J., who was 18 years old at the time of trial, testified that when he was 14 years old, he went to a high school basketball game with his cousin. As he was leaving the game, he ran into [Petitioner]. [Petitioner] worked as a substitute teacher at J.'s high school. J. agreed to drive over to a store with [Petitioner] to buy some sodas.

Before they drove to the store, [Petitioner] and J. sat in [Petitioner's] car and talked about sports. [Petitioner] mentioned he was a trainer and helped the football coach train varsity players. J., a freshman football player, complained he had a charley horse. [Petitioner] responded by massaging J.'s left thigh for a couple minutes.

After they went to the store, [Petitioner] and J. went to [Petitioner's] motel so [Petitioner] could pick up some clothes. While [Petitioner] was in the bathroom, J. rested on the bed and watched television. When [Petitioner] came out of the bathroom, he started massaging J.'s right thigh. [Petitioner] asked J. to take off his pants. J. pulled down his pants and [Petitioner] continued to massage his thigh for a couple minutes. [Petitioner] then grabbed J.'s penis through an opening in his boxer shorts and orally copulated him. After J. ejaculated, [Petitioner] went to the bathroom and wiped his face on a towel.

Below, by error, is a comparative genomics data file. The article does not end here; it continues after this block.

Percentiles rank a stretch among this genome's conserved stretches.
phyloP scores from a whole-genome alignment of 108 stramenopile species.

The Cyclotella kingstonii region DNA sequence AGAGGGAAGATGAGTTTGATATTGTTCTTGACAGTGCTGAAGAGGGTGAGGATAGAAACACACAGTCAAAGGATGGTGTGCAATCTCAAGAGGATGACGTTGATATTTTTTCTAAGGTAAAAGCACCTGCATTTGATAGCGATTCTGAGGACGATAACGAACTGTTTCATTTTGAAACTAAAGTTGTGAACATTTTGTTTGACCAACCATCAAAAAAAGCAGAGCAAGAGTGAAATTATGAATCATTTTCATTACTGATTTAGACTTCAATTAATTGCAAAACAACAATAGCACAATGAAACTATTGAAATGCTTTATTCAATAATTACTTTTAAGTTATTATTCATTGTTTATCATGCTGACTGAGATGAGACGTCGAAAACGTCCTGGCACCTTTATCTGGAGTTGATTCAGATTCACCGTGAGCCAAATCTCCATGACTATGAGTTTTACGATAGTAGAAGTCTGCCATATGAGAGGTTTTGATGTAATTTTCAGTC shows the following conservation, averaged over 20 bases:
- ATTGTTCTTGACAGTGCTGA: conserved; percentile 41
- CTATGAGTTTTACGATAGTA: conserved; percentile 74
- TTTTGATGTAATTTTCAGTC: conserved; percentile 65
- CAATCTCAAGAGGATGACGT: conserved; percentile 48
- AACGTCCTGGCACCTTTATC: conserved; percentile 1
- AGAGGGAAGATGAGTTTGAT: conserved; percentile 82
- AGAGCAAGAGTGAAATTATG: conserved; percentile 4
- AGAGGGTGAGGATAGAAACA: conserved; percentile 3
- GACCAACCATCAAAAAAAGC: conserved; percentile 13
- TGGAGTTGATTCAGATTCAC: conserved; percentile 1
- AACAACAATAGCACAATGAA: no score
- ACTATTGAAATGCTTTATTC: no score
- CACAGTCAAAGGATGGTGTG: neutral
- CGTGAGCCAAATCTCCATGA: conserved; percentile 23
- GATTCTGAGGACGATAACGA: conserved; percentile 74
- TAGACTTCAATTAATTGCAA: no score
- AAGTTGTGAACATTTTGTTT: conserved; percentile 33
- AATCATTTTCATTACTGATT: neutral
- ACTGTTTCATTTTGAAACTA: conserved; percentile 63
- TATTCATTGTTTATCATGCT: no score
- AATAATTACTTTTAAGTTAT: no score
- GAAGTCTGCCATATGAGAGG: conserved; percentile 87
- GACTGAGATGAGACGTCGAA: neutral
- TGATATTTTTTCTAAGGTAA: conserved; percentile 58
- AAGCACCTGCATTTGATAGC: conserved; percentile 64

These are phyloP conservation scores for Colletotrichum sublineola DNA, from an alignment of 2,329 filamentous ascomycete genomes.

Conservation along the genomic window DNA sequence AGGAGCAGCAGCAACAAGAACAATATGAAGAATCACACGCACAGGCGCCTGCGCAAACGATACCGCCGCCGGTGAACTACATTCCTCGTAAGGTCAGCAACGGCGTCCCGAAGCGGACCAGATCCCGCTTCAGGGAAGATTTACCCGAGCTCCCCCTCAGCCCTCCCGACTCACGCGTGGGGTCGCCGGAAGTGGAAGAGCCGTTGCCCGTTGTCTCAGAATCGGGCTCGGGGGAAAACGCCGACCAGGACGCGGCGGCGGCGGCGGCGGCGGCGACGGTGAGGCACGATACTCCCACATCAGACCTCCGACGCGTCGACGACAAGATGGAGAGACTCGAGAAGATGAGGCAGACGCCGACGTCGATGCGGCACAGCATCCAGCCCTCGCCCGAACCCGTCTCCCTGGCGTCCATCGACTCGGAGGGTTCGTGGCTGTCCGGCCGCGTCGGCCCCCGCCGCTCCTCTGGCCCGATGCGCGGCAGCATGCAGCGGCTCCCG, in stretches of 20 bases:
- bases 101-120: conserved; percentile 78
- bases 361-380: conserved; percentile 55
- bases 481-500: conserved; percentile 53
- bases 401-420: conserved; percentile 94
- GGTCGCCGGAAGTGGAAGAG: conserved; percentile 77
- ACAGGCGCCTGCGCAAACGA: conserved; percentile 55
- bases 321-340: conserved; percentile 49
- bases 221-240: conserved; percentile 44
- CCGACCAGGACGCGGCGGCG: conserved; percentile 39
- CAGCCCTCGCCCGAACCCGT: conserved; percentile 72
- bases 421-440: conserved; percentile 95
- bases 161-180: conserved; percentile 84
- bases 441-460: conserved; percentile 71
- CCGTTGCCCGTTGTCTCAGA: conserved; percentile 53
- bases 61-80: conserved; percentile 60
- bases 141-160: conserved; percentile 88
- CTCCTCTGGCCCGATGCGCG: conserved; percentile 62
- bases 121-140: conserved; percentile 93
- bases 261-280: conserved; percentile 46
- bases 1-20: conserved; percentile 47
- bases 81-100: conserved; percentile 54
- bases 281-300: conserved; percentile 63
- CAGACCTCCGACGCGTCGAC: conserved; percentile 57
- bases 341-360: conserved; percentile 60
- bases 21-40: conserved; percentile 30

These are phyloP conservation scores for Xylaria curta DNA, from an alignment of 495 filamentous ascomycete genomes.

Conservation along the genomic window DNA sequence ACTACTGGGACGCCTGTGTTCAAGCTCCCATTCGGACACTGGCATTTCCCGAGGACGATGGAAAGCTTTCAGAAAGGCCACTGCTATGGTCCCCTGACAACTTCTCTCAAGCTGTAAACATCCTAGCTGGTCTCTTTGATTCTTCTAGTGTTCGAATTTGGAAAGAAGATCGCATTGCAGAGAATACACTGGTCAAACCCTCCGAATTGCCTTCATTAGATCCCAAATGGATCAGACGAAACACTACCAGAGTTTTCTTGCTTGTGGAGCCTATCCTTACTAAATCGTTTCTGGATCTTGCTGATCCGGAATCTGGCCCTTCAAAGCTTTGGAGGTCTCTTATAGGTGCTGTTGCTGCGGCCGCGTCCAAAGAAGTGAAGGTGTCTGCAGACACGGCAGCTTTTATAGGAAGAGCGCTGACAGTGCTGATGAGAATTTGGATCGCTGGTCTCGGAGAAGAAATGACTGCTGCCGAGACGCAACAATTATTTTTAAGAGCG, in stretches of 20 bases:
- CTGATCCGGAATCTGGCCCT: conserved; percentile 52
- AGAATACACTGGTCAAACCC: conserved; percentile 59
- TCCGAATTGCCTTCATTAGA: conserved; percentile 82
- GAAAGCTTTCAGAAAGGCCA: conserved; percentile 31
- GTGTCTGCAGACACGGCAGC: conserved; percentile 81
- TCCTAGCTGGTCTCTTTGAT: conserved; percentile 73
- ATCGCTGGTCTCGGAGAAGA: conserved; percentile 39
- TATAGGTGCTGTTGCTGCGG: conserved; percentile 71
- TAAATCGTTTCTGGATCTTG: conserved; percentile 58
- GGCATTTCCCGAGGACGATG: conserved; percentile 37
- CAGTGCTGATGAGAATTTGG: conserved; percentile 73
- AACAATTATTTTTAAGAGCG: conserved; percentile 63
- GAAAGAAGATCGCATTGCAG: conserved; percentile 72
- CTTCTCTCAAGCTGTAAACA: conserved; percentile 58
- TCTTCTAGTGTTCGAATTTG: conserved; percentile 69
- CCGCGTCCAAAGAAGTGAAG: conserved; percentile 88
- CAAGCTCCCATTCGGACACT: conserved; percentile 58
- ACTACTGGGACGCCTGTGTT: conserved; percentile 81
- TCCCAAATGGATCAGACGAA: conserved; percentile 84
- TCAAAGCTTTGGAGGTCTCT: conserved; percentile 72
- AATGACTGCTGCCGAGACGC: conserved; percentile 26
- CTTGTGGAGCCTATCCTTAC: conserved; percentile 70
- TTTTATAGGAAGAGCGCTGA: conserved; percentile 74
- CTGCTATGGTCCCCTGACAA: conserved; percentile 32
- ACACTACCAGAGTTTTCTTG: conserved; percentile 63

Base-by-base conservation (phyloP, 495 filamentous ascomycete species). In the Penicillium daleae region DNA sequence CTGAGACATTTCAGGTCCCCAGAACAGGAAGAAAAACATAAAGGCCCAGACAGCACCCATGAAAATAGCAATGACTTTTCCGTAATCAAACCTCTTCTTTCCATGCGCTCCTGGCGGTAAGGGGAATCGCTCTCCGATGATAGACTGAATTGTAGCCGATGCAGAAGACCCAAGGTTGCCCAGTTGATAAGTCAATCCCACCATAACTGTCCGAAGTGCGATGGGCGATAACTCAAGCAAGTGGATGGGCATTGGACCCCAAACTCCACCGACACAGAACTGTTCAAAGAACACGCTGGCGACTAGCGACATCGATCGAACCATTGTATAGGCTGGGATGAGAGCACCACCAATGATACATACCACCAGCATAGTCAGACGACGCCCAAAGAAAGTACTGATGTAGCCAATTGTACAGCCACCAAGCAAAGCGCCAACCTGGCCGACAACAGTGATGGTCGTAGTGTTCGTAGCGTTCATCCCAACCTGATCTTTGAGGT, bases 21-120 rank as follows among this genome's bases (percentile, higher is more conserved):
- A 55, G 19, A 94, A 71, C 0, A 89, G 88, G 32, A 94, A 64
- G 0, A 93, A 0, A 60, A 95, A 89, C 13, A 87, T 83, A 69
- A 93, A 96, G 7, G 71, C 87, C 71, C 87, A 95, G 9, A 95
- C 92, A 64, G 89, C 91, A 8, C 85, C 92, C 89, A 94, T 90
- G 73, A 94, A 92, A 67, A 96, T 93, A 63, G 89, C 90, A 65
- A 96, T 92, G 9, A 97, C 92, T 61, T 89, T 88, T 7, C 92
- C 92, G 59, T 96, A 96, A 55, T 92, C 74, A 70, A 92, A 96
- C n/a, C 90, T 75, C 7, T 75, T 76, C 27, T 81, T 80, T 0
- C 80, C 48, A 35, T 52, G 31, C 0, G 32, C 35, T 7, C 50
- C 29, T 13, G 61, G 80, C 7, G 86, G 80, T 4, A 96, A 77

[Petitioner] then drove J. back to school, where he met his cousin. That night, J. talked to the police about what happened. Officers responded to collect evidence from J., [Petitioner], and [Petitioner's] motel room.

Tests of a penile swab taken from J. indicated a mixture of DNA from only two contributors. Comparison with [Petitioner's] reference sample showed [Petitioner] was a possible minor contributor to the DNA mixture. A similar DNA mixture was found in a non-semen stain on J.'s boxer shorts; J. was a possible major contributor, and [Petitioner] was a possible minor contributor. Tests further revealed a semen stain in the crotch-area of J.'s boxer shorts. DNA detected in the stain was indistinguishable from J.'s reference sample. DNA detected in a semen stain on a washcloth collected from [Petitioner's] motel room was indistinguishable from [Petitioner's] reference sample.